Ceasing to use the substance or engage in the behavior often leads to withdrawal symptoms, including nausea and shaking. Do not attempt to suddenly stop using alcohol or benzodiazepines without medical supervision.

Addiction treatment can be difficult, but it is effective. The best form of treatment depends on the substance and the presentation of the addiction, which varies from person to person. However, treatment often involves counseling, medication, and community support


I have a family member with severe addiction, but they refuse to seek help. What is the best way to connect a relative with the care they need?


The best way to help your relative is to establish trust, so they will believe that you have their best interests in mind.

Make sure that any conversation about your concerns does not occur while they are under the influence. Avoid criticizing or shaming them for their addictive behaviors. Instead, say something like, “I care about you and am worried about your safety and health,” and share your observations about their behavior.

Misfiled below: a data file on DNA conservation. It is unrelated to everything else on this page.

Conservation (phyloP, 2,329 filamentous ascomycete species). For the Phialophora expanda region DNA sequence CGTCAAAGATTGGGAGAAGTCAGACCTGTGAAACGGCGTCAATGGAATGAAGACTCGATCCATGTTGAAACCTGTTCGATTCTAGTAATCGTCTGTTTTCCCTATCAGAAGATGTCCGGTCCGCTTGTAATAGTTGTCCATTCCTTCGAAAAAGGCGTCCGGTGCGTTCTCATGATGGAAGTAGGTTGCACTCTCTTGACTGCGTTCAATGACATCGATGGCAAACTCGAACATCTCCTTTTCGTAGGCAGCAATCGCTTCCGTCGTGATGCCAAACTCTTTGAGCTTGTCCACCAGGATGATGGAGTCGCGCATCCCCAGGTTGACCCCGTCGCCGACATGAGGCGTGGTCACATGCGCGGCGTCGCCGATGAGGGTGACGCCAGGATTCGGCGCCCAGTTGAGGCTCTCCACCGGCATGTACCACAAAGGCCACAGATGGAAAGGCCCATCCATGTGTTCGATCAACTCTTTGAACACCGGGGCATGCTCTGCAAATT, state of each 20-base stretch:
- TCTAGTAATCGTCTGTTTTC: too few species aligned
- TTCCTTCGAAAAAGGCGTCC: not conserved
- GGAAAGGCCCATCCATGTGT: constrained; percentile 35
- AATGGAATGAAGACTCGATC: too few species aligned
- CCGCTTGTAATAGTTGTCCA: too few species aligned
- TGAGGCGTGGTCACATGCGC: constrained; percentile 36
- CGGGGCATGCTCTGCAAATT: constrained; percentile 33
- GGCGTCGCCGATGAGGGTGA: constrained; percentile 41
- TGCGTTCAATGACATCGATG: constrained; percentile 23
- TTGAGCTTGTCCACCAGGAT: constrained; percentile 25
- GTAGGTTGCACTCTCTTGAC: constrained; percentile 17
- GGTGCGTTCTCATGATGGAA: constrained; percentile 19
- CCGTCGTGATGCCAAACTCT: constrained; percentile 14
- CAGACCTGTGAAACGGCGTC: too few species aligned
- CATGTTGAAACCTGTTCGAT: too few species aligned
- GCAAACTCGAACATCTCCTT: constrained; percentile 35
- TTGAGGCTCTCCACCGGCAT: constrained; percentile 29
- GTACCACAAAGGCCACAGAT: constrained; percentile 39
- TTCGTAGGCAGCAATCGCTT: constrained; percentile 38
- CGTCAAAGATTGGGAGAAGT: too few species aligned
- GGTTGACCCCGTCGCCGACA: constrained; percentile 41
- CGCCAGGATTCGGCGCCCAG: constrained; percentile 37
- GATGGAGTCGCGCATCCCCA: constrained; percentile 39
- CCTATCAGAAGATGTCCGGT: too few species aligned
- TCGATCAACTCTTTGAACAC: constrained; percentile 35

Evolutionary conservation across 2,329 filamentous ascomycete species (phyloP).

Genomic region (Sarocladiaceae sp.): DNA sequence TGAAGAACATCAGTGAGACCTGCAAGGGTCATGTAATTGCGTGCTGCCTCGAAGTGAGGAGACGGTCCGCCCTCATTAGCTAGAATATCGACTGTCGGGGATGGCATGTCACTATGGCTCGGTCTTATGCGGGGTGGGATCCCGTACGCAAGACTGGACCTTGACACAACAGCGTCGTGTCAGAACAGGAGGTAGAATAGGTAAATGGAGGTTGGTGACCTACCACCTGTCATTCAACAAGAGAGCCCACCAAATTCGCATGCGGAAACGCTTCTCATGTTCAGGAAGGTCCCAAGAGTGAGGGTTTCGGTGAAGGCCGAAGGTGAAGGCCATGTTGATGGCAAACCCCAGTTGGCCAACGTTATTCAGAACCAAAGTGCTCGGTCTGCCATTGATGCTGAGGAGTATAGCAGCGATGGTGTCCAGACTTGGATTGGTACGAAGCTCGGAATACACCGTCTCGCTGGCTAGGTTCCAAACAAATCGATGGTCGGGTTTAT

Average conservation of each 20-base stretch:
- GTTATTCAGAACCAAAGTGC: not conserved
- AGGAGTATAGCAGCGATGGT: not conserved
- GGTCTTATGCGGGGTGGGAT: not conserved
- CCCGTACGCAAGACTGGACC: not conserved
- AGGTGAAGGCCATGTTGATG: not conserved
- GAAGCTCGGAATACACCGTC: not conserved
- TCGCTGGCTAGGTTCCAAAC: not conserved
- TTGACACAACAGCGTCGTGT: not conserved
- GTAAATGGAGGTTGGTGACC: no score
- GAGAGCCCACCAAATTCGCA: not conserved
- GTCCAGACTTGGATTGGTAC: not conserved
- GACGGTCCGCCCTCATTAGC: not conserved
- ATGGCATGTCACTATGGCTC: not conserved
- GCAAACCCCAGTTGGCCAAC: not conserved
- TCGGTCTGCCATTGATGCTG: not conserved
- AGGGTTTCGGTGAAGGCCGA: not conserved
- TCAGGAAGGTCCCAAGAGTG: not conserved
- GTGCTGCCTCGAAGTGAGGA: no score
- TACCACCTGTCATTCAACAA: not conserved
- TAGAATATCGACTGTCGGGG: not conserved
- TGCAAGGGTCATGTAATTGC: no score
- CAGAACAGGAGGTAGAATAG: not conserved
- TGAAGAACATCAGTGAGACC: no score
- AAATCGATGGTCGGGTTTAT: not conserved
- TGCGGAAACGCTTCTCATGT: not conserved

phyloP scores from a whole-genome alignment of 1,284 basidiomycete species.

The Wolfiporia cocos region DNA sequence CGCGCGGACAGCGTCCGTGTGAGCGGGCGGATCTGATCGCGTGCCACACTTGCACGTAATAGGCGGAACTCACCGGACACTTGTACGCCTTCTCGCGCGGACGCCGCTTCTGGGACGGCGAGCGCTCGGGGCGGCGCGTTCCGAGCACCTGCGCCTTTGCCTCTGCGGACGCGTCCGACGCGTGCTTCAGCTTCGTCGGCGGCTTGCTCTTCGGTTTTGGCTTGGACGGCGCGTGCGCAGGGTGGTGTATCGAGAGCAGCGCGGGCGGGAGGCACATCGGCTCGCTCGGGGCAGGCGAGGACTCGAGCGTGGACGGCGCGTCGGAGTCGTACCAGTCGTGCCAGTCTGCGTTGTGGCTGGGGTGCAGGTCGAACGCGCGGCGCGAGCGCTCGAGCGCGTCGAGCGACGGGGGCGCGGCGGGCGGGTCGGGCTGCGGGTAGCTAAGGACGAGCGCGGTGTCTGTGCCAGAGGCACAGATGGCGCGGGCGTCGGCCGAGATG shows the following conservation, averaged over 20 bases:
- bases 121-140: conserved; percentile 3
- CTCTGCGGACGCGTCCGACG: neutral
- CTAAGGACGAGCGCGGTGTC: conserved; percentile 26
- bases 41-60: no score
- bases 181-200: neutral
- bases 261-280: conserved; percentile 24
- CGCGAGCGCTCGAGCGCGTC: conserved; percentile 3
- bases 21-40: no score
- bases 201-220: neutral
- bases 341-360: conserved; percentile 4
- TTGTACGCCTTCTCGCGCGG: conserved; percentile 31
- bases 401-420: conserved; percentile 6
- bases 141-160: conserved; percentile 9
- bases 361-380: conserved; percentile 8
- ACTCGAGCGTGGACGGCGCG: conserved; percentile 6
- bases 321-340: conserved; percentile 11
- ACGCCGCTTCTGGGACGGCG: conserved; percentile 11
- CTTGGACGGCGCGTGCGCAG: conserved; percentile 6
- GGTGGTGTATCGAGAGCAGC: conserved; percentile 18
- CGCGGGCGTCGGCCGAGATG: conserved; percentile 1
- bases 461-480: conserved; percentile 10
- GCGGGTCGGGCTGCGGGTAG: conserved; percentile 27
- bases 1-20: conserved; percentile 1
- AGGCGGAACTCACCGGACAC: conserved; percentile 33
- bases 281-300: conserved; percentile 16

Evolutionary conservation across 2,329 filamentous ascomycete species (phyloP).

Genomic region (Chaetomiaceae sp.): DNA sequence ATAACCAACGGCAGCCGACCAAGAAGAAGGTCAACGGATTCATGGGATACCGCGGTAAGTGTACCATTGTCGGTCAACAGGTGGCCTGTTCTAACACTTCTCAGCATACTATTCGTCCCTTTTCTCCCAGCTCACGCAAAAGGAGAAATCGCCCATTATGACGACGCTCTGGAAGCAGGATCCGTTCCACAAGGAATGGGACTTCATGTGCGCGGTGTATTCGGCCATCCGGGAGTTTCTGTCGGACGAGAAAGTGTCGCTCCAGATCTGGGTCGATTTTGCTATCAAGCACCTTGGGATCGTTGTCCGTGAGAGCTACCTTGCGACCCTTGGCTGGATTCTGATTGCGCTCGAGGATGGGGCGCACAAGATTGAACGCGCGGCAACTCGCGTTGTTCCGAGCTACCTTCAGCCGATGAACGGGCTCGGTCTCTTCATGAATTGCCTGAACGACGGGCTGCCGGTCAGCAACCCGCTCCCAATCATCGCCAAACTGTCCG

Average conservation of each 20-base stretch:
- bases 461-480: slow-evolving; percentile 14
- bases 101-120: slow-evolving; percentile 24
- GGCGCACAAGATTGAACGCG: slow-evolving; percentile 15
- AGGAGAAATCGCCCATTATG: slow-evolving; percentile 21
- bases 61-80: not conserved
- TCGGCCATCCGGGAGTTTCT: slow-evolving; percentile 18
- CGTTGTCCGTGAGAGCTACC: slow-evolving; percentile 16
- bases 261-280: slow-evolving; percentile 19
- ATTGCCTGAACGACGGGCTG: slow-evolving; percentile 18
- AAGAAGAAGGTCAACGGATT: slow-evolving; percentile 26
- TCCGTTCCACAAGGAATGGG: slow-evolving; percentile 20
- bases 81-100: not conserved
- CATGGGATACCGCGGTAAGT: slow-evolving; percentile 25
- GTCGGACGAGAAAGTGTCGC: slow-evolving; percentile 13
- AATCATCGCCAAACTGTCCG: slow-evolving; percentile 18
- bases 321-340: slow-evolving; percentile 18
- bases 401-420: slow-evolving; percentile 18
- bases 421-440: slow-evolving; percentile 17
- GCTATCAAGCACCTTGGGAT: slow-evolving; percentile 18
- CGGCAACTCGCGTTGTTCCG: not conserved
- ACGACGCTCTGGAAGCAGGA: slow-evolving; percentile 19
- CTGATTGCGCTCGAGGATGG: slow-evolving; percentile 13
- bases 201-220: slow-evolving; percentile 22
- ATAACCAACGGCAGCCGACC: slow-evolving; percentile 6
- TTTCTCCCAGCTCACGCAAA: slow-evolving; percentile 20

Remember, many people deny that they have problems for a long time. If that happens, don’t challenge them, just remind them that you care, and ask permission to keep checking in with them.

This resource might help once the individual acknowledges the presence of an addiction. 

Vara Saripalli, PsyD Answers represent the opinions of our medical experts. All content is strictly informational and should not be considered medical advice.